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Rose Lee Maphis (1922–2021), country singer known as “Mrs. Country Music”

by Linnea Crowther

Rose Lee Maphis was a country singer and guitarist who performed with her husband, Joe Maphis, as “Mr. and Mrs. Country Music.”

Bakersfield to Nashville

Maphis got her start singing on “The Old Dominion Barn Dance” out of Richmond, Virginia, where she met her future husband. They relocated together to California in 1951, where they became pioneers of the burgeoning Bakersfield Sound. There, they co-wrote the song “Dim Lights, Thick Smoke (and Loud, Loud Music),” a honky-tonk standard that they first recorded in 1953. Their other popular songs included “Whiskey Is the Devil in Liquid Form” and “Where Honky-Tonk Angels Spread Their Wings.” Maphis released a number of records with her husband, as well as two solo albums, a self-titled debut in 1961 and 1964’s “Hootenanny Star.” The family relocated to Nashville in 1968, where they continued recording together until Joe’s 1986 death. Maphis also began working in the costume department at Opryland. In later years, she became a beloved greeter at the entrance to the Country Music Hall of Fame and Museum.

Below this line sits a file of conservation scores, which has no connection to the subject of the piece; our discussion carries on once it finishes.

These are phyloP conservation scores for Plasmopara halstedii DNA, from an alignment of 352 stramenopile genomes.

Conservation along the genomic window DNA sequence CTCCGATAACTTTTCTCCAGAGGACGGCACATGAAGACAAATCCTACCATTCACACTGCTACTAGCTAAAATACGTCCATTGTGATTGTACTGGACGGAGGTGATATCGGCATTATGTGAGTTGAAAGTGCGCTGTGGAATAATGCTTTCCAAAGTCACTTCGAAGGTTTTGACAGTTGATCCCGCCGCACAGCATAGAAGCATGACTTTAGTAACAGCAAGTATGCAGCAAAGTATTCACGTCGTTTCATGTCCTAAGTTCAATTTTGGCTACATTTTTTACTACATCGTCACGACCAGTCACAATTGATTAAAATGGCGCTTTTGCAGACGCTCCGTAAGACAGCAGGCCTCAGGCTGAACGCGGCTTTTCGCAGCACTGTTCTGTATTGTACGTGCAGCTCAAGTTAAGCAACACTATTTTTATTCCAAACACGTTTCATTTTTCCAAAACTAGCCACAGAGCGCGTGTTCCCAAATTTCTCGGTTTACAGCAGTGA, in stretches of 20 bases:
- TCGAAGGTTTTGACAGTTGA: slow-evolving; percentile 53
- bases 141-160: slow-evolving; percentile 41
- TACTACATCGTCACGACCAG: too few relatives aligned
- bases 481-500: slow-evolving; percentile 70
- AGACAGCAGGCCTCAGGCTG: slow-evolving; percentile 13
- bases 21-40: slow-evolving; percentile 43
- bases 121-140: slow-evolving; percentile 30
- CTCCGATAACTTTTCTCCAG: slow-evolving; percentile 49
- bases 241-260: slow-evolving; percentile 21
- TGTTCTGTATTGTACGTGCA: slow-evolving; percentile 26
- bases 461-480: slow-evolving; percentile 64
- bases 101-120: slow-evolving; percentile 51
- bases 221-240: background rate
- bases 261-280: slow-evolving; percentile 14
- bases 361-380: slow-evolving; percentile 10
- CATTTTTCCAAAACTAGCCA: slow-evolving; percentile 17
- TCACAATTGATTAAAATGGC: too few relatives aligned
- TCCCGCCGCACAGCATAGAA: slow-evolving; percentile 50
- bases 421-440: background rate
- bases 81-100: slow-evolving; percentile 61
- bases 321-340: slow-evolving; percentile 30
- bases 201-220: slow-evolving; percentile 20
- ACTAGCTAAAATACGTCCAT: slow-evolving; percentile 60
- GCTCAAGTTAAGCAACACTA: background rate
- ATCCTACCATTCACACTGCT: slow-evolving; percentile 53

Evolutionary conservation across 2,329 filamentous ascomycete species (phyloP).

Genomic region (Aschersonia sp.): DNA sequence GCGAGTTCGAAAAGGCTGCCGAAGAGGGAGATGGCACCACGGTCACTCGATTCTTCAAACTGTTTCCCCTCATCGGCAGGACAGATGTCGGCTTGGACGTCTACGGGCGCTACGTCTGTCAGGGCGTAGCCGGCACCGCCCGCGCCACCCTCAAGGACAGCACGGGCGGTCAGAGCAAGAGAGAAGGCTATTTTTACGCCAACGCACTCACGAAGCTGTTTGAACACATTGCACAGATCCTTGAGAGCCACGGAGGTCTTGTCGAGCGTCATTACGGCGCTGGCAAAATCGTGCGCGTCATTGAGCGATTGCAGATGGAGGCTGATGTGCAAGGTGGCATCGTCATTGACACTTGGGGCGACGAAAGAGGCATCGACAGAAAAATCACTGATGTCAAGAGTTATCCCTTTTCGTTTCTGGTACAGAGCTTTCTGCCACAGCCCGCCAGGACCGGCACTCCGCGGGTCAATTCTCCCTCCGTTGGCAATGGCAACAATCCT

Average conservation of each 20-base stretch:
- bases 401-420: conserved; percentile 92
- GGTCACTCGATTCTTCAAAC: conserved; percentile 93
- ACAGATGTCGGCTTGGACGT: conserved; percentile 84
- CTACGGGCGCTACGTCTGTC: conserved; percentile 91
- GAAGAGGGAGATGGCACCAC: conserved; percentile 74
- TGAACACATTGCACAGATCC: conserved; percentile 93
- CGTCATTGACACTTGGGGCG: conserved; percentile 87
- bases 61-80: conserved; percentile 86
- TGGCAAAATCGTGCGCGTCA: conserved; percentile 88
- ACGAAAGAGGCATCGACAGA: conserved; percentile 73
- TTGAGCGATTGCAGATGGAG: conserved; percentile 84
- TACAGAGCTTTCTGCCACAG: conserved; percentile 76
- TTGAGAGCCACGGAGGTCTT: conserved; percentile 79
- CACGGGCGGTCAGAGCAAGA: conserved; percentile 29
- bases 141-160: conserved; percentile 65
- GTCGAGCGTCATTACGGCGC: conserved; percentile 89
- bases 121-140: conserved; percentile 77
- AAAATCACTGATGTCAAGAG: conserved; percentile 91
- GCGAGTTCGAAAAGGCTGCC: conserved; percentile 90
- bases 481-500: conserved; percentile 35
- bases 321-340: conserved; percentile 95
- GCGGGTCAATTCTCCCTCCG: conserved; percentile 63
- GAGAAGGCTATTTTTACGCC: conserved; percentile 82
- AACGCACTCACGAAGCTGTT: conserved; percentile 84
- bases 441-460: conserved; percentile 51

Maphis on working at the Country Music Hall of Fame

“I knew most of the people that’s in the Hall of Fame [who] have their memorabilia displayed there. I’m familiar with them. It was just, again, ‘What am I qualified for? Right now, I’m 91 years old’ [when I applied].” —from a 2015 interview for the Herald-Mail

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Tributes to Rose Lee Maphis

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